May 6, 2004 by Canadian Underwriter
Concurrent with national “Emergency Preparedness Week”, the Institute for Catastrophic Loss Reduction (ICLR) and the Insurance Bureau of Canada (IBC) are promoting disaster reduction and mitigation efforts in Canada.
The ICLR completed a non-structural retrofit on a Halifax home to underscore the simple modifications that can be made by homeowners to protect their houses from natural disaster.
In the aftermath of last fall’s Hurricane Juan, the need for disaster mitigation is apparent. The retrofitted home includes protective window films, a cover for the oil tank, reinforced chimney and the removal of trees that could create hazards.
“We are asking Canadians to take a more active role in protecting themselves and their communities,” says ICLR executive director Paul Kovacs. “By getting involved, we can all become better prepared to face severe weather or other hazard.”
He adds that the cost of natural disasters is doubling every five to ten years, with the top five most costly natural disasters taking place in the last six years: the 1998 ice storm, the Saguenay and Manitoba floods, and last year’s Kelowna wildfires and Hurricane Juan.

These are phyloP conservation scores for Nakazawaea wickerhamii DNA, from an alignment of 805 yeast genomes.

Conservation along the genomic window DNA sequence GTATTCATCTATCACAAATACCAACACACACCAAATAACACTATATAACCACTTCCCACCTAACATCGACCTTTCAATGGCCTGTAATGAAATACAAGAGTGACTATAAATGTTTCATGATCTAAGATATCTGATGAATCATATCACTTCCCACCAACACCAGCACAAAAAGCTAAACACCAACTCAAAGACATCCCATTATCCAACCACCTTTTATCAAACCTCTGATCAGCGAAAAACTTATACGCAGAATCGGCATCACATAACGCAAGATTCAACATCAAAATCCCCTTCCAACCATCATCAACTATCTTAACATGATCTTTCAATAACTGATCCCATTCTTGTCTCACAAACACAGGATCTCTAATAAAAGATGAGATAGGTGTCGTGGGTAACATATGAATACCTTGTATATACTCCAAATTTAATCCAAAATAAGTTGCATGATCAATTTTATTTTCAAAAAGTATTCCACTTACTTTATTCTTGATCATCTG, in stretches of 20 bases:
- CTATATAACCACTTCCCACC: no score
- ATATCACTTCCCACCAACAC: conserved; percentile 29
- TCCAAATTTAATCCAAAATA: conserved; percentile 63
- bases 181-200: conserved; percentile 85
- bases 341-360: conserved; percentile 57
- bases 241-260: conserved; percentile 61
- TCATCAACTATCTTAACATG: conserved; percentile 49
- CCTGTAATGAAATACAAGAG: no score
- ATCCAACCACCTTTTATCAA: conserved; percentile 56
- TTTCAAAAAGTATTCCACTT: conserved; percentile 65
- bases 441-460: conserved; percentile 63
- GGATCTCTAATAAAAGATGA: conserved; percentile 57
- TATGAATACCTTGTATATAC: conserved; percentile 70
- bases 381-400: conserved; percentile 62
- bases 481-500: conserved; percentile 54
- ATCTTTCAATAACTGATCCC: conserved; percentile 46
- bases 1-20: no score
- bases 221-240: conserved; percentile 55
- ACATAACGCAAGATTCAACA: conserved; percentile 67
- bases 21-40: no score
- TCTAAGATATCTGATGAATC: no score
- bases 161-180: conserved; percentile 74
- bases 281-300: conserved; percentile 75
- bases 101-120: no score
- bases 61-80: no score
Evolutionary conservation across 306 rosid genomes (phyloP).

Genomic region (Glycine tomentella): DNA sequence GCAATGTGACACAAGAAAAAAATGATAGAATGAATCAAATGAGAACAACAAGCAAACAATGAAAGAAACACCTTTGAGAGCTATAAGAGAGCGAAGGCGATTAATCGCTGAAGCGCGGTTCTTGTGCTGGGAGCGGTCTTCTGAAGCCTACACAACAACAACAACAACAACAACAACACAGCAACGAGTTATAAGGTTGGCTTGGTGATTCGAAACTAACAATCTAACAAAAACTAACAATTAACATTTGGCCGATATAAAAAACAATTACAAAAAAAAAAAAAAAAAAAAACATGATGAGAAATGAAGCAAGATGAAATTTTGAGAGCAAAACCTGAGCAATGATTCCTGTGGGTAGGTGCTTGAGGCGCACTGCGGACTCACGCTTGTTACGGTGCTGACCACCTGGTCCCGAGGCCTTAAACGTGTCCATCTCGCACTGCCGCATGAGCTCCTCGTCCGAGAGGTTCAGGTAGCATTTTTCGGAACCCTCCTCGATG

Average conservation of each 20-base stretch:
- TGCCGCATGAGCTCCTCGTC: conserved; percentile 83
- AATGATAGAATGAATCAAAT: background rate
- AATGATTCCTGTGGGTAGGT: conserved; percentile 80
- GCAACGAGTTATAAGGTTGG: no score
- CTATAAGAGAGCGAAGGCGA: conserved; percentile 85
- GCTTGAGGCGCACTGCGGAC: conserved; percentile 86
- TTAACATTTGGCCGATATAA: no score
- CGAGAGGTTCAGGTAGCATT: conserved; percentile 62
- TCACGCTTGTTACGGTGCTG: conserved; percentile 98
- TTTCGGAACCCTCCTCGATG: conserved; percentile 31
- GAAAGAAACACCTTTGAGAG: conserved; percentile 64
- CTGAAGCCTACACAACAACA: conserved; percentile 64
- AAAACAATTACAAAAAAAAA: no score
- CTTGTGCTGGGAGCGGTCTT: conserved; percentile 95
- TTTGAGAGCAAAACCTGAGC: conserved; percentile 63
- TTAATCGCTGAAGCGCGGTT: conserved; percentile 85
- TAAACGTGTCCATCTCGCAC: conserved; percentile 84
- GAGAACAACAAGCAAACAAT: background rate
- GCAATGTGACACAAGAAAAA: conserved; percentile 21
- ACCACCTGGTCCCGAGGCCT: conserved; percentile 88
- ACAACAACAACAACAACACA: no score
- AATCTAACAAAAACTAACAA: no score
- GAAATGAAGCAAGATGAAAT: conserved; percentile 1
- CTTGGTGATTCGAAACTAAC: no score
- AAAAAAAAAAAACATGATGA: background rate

In this same vein, the IBC announced winners of its “Foundation for the Future” grants, which go to communities who undertake disaster prevention and mitigation efforts. This year’s winners are: Miramichi, NB; Cambridge, ON; Wood Buffalo, AB; Saanich, BC; and Centre d’avalanche de La Haute-Gaspsie, QC.
Presenting the awards in Moncton, NB, IBC vice president of public affairs Mary Lou O’Reilly noted, “It’s particularly appropriate to celebrate these successes during National Emergency Preparedness Week. Each of today’s honorees has shown leadership in disaster loss prevention by going one step further to make its residents that much safer.”